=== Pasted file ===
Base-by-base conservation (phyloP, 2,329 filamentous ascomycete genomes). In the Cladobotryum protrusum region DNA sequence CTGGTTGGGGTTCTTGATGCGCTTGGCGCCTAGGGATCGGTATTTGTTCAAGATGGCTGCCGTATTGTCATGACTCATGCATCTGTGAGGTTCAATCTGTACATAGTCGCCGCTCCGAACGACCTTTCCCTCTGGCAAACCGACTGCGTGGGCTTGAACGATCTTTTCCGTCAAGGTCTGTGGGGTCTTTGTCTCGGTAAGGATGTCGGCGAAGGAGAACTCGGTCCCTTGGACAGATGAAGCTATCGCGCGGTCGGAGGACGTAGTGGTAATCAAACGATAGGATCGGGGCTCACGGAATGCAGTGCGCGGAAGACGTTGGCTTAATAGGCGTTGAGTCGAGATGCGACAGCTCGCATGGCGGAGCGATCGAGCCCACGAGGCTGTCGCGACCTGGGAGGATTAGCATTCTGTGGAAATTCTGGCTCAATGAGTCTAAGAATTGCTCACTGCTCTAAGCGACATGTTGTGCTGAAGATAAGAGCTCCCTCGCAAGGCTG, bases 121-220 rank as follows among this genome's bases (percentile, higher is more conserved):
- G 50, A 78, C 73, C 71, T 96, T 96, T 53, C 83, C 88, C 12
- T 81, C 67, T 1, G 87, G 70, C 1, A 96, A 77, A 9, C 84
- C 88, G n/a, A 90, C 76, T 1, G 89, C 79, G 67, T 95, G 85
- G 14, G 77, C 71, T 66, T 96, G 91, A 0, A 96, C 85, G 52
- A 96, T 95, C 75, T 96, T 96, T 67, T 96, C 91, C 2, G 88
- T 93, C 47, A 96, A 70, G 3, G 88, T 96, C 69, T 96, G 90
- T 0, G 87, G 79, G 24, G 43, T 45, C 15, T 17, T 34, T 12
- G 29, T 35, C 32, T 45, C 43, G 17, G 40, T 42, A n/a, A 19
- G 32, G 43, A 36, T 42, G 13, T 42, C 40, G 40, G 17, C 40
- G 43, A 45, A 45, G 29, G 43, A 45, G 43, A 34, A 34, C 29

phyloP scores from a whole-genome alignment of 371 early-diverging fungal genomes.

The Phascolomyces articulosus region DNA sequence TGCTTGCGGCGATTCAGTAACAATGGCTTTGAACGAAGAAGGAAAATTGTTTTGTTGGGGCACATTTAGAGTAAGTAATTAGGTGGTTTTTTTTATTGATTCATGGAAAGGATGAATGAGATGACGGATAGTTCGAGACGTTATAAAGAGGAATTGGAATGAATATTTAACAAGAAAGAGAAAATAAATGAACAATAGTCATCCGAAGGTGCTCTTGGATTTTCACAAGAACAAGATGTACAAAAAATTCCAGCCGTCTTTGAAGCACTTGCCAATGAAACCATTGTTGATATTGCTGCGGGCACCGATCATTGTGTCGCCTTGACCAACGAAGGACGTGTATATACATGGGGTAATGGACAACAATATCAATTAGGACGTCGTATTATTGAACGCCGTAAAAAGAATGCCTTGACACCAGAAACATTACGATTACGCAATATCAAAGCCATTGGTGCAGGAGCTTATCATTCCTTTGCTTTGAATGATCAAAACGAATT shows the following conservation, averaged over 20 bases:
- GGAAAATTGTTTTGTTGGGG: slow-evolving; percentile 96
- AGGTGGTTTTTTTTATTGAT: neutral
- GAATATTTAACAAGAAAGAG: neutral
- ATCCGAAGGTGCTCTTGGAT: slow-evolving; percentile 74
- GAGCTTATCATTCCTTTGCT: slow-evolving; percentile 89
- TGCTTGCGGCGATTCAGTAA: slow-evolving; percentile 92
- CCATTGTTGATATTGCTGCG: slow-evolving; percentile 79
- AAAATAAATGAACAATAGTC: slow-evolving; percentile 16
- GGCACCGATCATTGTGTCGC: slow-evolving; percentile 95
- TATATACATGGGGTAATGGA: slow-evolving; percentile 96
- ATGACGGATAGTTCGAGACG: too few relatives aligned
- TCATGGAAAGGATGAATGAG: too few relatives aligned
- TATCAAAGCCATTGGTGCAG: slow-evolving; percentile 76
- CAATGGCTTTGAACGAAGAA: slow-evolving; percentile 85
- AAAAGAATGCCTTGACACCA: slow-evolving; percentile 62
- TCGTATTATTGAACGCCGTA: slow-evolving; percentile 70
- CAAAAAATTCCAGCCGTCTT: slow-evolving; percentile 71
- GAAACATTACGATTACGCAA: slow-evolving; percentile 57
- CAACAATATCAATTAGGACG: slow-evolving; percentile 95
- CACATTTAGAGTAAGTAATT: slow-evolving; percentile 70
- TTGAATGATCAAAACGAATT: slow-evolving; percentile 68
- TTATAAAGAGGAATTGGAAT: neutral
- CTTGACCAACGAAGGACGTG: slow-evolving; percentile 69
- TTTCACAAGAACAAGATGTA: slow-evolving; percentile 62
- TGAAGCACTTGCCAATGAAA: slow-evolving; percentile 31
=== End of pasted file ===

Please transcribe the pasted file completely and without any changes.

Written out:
Base-by-base conservation (phyloP, 2,329 filamentous ascomycete genomes). In the Cladobotryum protrusum region DNA sequence CTGGTTGGGGTTCTTGATGCGCTTGGCGCCTAGGGATCGGTATTTGTTCAAGATGGCTGCCGTATTGTCATGACTCATGCATCTGTGAGGTTCAATCTGTACATAGTCGCCGCTCCGAACGACCTTTCCCTCTGGCAAACCGACTGCGTGGGCTTGAACGATCTTTTCCGTCAAGGTCTGTGGGGTCTTTGTCTCGGTAAGGATGTCGGCGAAGGAGAACTCGGTCCCTTGGACAGATGAAGCTATCGCGCGGTCGGAGGACGTAGTGGTAATCAAACGATAGGATCGGGGCTCACGGAATGCAGTGCGCGGAAGACGTTGGCTTAATAGGCGTTGAGTCGAGATGCGACAGCTCGCATGGCGGAGCGATCGAGCCCACGAGGCTGTCGCGACCTGGGAGGATTAGCATTCTGTGGAAATTCTGGCTCAATGAGTCTAAGAATTGCTCACTGCTCTAAGCGACATGTTGTGCTGAAGATAAGAGCTCCCTCGCAAGGCTG, bases 121-220 rank as follows among this genome's bases (percentile, higher is more conserved):
- G 50, A 78, C 73, C 71, T 96, T 96, T 53, C 83, C 88, C 12
- T 81, C 67, T 1, G 87, G 70, C 1, A 96, A 77, A 9, C 84
- C 88, G n/a, A 90, C 76, T 1, G 89, C 79, G 67, T 95, G 85
- G 14, G 77, C 71, T 66, T 96, G 91, A 0, A 96, C 85, G 52
- A 96, T 95, C 75, T 96, T 96, T 67, T 96, C 91, C 2, G 88
- T 93, C 47, A 96, A 70, G 3, G 88, T 96, C 69, T 96, G 90
- T 0, G 87, G 79, G 24, G 43, T 45, C 15, T 17, T 34, T 12
- G 29, T 35, C 32, T 45, C 43, G 17, G 40, T 42, A n/a, A 19
- G 32, G 43, A 36, T 42, G 13, T 42, C 40, G 40, G 17, C 40
- G 43, A 45, A 45, G 29, G 43, A 45, G 43, A 34, A 34, C 29

phyloP scores from a whole-genome alignment of 371 early-diverging fungal genomes.

The Phascolomyces articulosus region DNA sequence TGCTTGCGGCGATTCAGTAACAATGGCTTTGAACGAAGAAGGAAAATTGTTTTGTTGGGGCACATTTAGAGTAAGTAATTAGGTGGTTTTTTTTATTGATTCATGGAAAGGATGAATGAGATGACGGATAGTTCGAGACGTTATAAAGAGGAATTGGAATGAATATTTAACAAGAAAGAGAAAATAAATGAACAATAGTCATCCGAAGGTGCTCTTGGATTTTCACAAGAACAAGATGTACAAAAAATTCCAGCCGTCTTTGAAGCACTTGCCAATGAAACCATTGTTGATATTGCTGCGGGCACCGATCATTGTGTCGCCTTGACCAACGAAGGACGTGTATATACATGGGGTAATGGACAACAATATCAATTAGGACGTCGTATTATTGAACGCCGTAAAAAGAATGCCTTGACACCAGAAACATTACGATTACGCAATATCAAAGCCATTGGTGCAGGAGCTTATCATTCCTTTGCTTTGAATGATCAAAACGAATT shows the following conservation, averaged over 20 bases:
- GGAAAATTGTTTTGTTGGGG: slow-evolving; percentile 96
- AGGTGGTTTTTTTTATTGAT: neutral
- GAATATTTAACAAGAAAGAG: neutral
- ATCCGAAGGTGCTCTTGGAT: slow-evolving; percentile 74
- GAGCTTATCATTCCTTTGCT: slow-evolving; percentile 89
- TGCTTGCGGCGATTCAGTAA: slow-evolving; percentile 92
- CCATTGTTGATATTGCTGCG: slow-evolving; percentile 79
- AAAATAAATGAACAATAGTC: slow-evolving; percentile 16
- GGCACCGATCATTGTGTCGC: slow-evolving; percentile 95
- TATATACATGGGGTAATGGA: slow-evolving; percentile 96
- ATGACGGATAGTTCGAGACG: too few relatives aligned
- TCATGGAAAGGATGAATGAG: too few relatives aligned
- TATCAAAGCCATTGGTGCAG: slow-evolving; percentile 76
- CAATGGCTTTGAACGAAGAA: slow-evolving; percentile 85
- AAAAGAATGCCTTGACACCA: slow-evolving; percentile 62
- TCGTATTATTGAACGCCGTA: slow-evolving; percentile 70
- CAAAAAATTCCAGCCGTCTT: slow-evolving; percentile 71
- GAAACATTACGATTACGCAA: slow-evolving; percentile 57
- CAACAATATCAATTAGGACG: slow-evolving; percentile 95
- CACATTTAGAGTAAGTAATT: slow-evolving; percentile 70
- TTGAATGATCAAAACGAATT: slow-evolving; percentile 68
- TTATAAAGAGGAATTGGAAT: neutral
- CTTGACCAACGAAGGACGTG: slow-evolving; percentile 69
- TTTCACAAGAACAAGATGTA: slow-evolving; percentile 62
- TGAAGCACTTGCCAATGAAA: slow-evolving; percentile 31